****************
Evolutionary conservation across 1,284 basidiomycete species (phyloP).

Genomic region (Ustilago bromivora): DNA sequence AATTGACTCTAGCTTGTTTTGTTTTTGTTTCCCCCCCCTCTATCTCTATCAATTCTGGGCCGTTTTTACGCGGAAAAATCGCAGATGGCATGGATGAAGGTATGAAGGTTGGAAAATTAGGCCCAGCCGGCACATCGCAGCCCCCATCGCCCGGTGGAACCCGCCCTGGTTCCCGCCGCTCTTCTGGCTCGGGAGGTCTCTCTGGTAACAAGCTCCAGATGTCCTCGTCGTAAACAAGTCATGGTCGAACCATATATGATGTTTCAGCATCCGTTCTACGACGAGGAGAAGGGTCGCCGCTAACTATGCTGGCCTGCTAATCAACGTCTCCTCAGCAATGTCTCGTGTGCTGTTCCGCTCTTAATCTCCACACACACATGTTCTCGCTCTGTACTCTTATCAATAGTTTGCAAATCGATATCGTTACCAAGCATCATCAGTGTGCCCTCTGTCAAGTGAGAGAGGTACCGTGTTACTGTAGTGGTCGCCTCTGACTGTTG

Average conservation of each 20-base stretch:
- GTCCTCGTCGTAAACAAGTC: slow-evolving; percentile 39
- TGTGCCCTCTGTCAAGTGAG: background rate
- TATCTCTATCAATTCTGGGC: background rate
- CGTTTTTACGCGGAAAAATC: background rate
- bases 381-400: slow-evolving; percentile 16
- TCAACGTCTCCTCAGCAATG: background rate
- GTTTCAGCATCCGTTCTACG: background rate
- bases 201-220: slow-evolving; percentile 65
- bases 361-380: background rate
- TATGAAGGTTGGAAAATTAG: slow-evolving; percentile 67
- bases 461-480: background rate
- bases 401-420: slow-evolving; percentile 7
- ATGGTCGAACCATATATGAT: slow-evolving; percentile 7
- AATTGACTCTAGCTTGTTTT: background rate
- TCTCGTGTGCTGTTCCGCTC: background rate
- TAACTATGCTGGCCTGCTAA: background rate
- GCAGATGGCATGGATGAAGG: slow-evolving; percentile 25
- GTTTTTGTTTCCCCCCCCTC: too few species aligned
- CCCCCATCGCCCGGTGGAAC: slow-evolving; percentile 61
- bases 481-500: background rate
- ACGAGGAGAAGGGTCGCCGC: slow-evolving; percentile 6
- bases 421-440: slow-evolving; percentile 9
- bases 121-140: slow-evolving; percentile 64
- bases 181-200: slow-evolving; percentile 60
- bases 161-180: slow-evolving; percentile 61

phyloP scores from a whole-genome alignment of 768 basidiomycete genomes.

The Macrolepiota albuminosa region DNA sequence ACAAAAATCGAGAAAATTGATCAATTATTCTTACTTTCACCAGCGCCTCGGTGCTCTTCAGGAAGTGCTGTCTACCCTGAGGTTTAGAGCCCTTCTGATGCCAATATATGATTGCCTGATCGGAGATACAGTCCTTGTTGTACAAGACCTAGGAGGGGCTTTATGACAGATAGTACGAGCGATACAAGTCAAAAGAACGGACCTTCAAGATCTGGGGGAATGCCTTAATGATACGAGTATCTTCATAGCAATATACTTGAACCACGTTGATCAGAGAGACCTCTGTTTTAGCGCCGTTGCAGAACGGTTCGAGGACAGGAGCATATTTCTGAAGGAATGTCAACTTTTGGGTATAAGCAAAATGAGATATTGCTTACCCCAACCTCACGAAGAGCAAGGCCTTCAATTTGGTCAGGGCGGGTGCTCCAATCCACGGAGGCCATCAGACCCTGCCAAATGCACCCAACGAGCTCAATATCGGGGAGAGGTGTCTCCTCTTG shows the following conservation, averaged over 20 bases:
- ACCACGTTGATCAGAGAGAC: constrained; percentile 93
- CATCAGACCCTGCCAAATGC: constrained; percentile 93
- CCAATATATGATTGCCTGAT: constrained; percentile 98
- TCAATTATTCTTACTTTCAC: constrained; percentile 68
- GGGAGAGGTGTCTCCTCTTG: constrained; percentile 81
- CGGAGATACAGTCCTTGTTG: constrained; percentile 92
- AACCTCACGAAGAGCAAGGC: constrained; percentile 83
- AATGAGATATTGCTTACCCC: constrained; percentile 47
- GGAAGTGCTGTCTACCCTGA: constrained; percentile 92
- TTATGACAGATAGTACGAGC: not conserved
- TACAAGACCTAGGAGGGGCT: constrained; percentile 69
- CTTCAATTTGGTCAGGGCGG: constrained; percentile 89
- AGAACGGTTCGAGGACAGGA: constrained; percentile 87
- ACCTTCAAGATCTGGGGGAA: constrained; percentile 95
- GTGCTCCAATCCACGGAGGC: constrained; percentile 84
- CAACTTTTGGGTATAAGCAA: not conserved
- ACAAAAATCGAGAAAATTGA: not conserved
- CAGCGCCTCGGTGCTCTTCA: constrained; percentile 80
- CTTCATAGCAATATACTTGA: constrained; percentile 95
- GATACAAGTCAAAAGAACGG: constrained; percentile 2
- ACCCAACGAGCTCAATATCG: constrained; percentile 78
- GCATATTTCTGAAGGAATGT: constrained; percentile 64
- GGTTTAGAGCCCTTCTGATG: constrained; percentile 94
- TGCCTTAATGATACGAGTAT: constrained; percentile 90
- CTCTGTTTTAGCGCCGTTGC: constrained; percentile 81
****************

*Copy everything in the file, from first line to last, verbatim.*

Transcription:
Evolutionary conservation across 1,284 basidiomycete species (phyloP).

Genomic region (Ustilago bromivora): DNA sequence AATTGACTCTAGCTTGTTTTGTTTTTGTTTCCCCCCCCTCTATCTCTATCAATTCTGGGCCGTTTTTACGCGGAAAAATCGCAGATGGCATGGATGAAGGTATGAAGGTTGGAAAATTAGGCCCAGCCGGCACATCGCAGCCCCCATCGCCCGGTGGAACCCGCCCTGGTTCCCGCCGCTCTTCTGGCTCGGGAGGTCTCTCTGGTAACAAGCTCCAGATGTCCTCGTCGTAAACAAGTCATGGTCGAACCATATATGATGTTTCAGCATCCGTTCTACGACGAGGAGAAGGGTCGCCGCTAACTATGCTGGCCTGCTAATCAACGTCTCCTCAGCAATGTCTCGTGTGCTGTTCCGCTCTTAATCTCCACACACACATGTTCTCGCTCTGTACTCTTATCAATAGTTTGCAAATCGATATCGTTACCAAGCATCATCAGTGTGCCCTCTGTCAAGTGAGAGAGGTACCGTGTTACTGTAGTGGTCGCCTCTGACTGTTG

Average conservation of each 20-base stretch:
- GTCCTCGTCGTAAACAAGTC: slow-evolving; percentile 39
- TGTGCCCTCTGTCAAGTGAG: background rate
- TATCTCTATCAATTCTGGGC: background rate
- CGTTTTTACGCGGAAAAATC: background rate
- bases 381-400: slow-evolving; percentile 16
- TCAACGTCTCCTCAGCAATG: background rate
- GTTTCAGCATCCGTTCTACG: background rate
- bases 201-220: slow-evolving; percentile 65
- bases 361-380: background rate
- TATGAAGGTTGGAAAATTAG: slow-evolving; percentile 67
- bases 461-480: background rate
- bases 401-420: slow-evolving; percentile 7
- ATGGTCGAACCATATATGAT: slow-evolving; percentile 7
- AATTGACTCTAGCTTGTTTT: background rate
- TCTCGTGTGCTGTTCCGCTC: background rate
- TAACTATGCTGGCCTGCTAA: background rate
- GCAGATGGCATGGATGAAGG: slow-evolving; percentile 25
- GTTTTTGTTTCCCCCCCCTC: too few species aligned
- CCCCCATCGCCCGGTGGAAC: slow-evolving; percentile 61
- bases 481-500: background rate
- ACGAGGAGAAGGGTCGCCGC: slow-evolving; percentile 6
- bases 421-440: slow-evolving; percentile 9
- bases 121-140: slow-evolving; percentile 64
- bases 181-200: slow-evolving; percentile 60
- bases 161-180: slow-evolving; percentile 61

phyloP scores from a whole-genome alignment of 768 basidiomycete genomes.

The Macrolepiota albuminosa region DNA sequence ACAAAAATCGAGAAAATTGATCAATTATTCTTACTTTCACCAGCGCCTCGGTGCTCTTCAGGAAGTGCTGTCTACCCTGAGGTTTAGAGCCCTTCTGATGCCAATATATGATTGCCTGATCGGAGATACAGTCCTTGTTGTACAAGACCTAGGAGGGGCTTTATGACAGATAGTACGAGCGATACAAGTCAAAAGAACGGACCTTCAAGATCTGGGGGAATGCCTTAATGATACGAGTATCTTCATAGCAATATACTTGAACCACGTTGATCAGAGAGACCTCTGTTTTAGCGCCGTTGCAGAACGGTTCGAGGACAGGAGCATATTTCTGAAGGAATGTCAACTTTTGGGTATAAGCAAAATGAGATATTGCTTACCCCAACCTCACGAAGAGCAAGGCCTTCAATTTGGTCAGGGCGGGTGCTCCAATCCACGGAGGCCATCAGACCCTGCCAAATGCACCCAACGAGCTCAATATCGGGGAGAGGTGTCTCCTCTTG shows the following conservation, averaged over 20 bases:
- ACCACGTTGATCAGAGAGAC: constrained; percentile 93
- CATCAGACCCTGCCAAATGC: constrained; percentile 93
- CCAATATATGATTGCCTGAT: constrained; percentile 98
- TCAATTATTCTTACTTTCAC: constrained; percentile 68
- GGGAGAGGTGTCTCCTCTTG: constrained; percentile 81
- CGGAGATACAGTCCTTGTTG: constrained; percentile 92
- AACCTCACGAAGAGCAAGGC: constrained; percentile 83
- AATGAGATATTGCTTACCCC: constrained; percentile 47
- GGAAGTGCTGTCTACCCTGA: constrained; percentile 92
- TTATGACAGATAGTACGAGC: not conserved
- TACAAGACCTAGGAGGGGCT: constrained; percentile 69
- CTTCAATTTGGTCAGGGCGG: constrained; percentile 89
- AGAACGGTTCGAGGACAGGA: constrained; percentile 87
- ACCTTCAAGATCTGGGGGAA: constrained; percentile 95
- GTGCTCCAATCCACGGAGGC: constrained; percentile 84
- CAACTTTTGGGTATAAGCAA: not conserved
- ACAAAAATCGAGAAAATTGA: not conserved
- CAGCGCCTCGGTGCTCTTCA: constrained; percentile 80
- CTTCATAGCAATATACTTGA: constrained; percentile 95
- GATACAAGTCAAAAGAACGG: constrained; percentile 2
- ACCCAACGAGCTCAATATCG: constrained; percentile 78
- GCATATTTCTGAAGGAATGT: constrained; percentile 64
- GGTTTAGAGCCCTTCTGATG: constrained; percentile 94
- TGCCTTAATGATACGAGTAT: constrained; percentile 90
- CTCTGTTTTAGCGCCGTTGC: constrained; percentile 81